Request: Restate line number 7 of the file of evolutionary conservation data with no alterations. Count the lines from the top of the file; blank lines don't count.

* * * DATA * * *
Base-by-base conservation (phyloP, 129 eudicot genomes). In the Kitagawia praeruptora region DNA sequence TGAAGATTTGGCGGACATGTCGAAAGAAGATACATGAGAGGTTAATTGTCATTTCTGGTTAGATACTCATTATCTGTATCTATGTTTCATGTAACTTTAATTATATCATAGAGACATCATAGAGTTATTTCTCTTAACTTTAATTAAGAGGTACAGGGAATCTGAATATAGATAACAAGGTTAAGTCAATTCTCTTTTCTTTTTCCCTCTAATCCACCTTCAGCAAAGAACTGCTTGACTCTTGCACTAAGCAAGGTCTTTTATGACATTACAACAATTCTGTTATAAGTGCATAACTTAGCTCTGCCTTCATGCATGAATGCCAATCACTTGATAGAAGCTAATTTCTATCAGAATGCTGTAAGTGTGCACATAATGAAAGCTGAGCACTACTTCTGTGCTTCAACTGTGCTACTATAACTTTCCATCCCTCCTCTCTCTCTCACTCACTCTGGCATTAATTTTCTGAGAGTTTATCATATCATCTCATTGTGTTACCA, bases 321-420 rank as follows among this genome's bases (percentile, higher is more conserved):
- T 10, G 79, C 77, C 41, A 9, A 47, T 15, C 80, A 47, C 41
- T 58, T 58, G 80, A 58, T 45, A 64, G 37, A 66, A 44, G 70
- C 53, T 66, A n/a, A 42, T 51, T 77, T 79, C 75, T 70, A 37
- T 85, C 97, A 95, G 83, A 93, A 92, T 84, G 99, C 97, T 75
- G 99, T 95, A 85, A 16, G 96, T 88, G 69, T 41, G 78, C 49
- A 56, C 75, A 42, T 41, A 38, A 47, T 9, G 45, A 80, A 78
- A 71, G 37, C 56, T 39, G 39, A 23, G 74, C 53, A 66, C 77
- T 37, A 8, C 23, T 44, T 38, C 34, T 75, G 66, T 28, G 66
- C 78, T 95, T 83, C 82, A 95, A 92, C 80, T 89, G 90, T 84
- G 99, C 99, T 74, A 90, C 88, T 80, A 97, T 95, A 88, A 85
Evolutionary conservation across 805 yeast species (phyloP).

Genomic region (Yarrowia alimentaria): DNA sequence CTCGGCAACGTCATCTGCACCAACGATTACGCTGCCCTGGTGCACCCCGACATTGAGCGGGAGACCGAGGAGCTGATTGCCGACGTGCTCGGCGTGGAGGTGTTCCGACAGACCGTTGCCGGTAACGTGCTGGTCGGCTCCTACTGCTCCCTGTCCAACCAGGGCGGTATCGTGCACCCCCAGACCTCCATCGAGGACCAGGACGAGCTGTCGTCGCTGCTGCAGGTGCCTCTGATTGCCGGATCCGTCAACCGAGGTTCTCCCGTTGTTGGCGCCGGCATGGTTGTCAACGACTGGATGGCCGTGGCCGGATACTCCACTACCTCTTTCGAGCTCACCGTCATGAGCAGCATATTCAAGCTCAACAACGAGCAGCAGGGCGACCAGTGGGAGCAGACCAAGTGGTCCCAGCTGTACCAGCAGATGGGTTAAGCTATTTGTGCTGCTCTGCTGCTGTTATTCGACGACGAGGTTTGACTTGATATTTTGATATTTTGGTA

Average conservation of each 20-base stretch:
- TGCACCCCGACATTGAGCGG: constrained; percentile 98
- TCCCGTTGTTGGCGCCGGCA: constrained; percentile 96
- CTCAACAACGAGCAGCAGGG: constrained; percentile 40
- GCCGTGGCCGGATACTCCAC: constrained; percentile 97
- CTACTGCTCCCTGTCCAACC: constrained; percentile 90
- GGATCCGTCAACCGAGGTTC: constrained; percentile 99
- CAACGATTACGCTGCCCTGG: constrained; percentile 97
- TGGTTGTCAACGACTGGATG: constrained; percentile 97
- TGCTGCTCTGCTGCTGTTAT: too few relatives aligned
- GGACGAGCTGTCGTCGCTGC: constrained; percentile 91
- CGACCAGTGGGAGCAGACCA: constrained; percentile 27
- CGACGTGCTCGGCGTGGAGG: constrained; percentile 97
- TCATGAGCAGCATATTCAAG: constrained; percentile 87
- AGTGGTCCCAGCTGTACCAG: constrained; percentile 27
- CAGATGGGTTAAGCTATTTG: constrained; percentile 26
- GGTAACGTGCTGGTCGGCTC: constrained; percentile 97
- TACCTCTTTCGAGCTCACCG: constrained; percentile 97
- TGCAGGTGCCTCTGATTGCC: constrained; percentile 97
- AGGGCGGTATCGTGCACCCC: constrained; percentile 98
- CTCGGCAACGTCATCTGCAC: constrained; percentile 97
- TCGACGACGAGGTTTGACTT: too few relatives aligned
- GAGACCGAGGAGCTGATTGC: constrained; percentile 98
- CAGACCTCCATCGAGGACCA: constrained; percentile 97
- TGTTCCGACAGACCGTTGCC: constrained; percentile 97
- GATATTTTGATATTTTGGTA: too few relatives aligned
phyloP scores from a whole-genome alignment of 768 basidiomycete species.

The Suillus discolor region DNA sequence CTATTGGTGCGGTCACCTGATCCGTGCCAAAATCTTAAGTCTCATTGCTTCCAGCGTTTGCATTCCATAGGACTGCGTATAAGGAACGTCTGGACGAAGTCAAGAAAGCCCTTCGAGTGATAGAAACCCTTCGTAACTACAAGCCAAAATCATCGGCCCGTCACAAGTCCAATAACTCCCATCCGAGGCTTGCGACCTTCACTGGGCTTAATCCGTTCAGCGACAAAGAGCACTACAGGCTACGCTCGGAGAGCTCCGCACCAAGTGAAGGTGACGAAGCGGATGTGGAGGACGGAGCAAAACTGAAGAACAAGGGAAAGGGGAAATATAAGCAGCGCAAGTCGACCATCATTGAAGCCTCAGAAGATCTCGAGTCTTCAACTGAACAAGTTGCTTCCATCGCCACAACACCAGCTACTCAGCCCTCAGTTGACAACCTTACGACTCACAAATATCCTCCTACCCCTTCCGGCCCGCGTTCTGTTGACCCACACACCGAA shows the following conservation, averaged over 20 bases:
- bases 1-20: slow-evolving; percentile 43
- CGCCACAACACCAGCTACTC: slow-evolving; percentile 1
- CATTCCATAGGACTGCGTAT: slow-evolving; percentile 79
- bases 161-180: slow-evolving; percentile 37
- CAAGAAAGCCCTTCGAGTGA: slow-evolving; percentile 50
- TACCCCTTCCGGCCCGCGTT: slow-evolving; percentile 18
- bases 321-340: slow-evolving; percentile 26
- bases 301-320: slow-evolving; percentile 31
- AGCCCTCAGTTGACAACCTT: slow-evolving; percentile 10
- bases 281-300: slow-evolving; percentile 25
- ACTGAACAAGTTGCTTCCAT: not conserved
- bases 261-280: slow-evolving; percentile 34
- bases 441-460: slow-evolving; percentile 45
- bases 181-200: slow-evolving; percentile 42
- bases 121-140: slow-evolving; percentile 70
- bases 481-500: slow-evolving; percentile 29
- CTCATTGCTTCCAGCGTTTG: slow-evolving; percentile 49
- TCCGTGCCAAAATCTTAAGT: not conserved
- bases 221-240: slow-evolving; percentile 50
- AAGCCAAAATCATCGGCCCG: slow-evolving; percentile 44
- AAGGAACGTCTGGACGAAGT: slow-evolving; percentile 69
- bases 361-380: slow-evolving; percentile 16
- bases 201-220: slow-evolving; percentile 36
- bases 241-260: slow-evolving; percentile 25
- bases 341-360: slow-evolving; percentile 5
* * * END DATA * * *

- A 56, C 75, A 42, T 41, A 38, A 47, T 9, G 45, A 80, A 78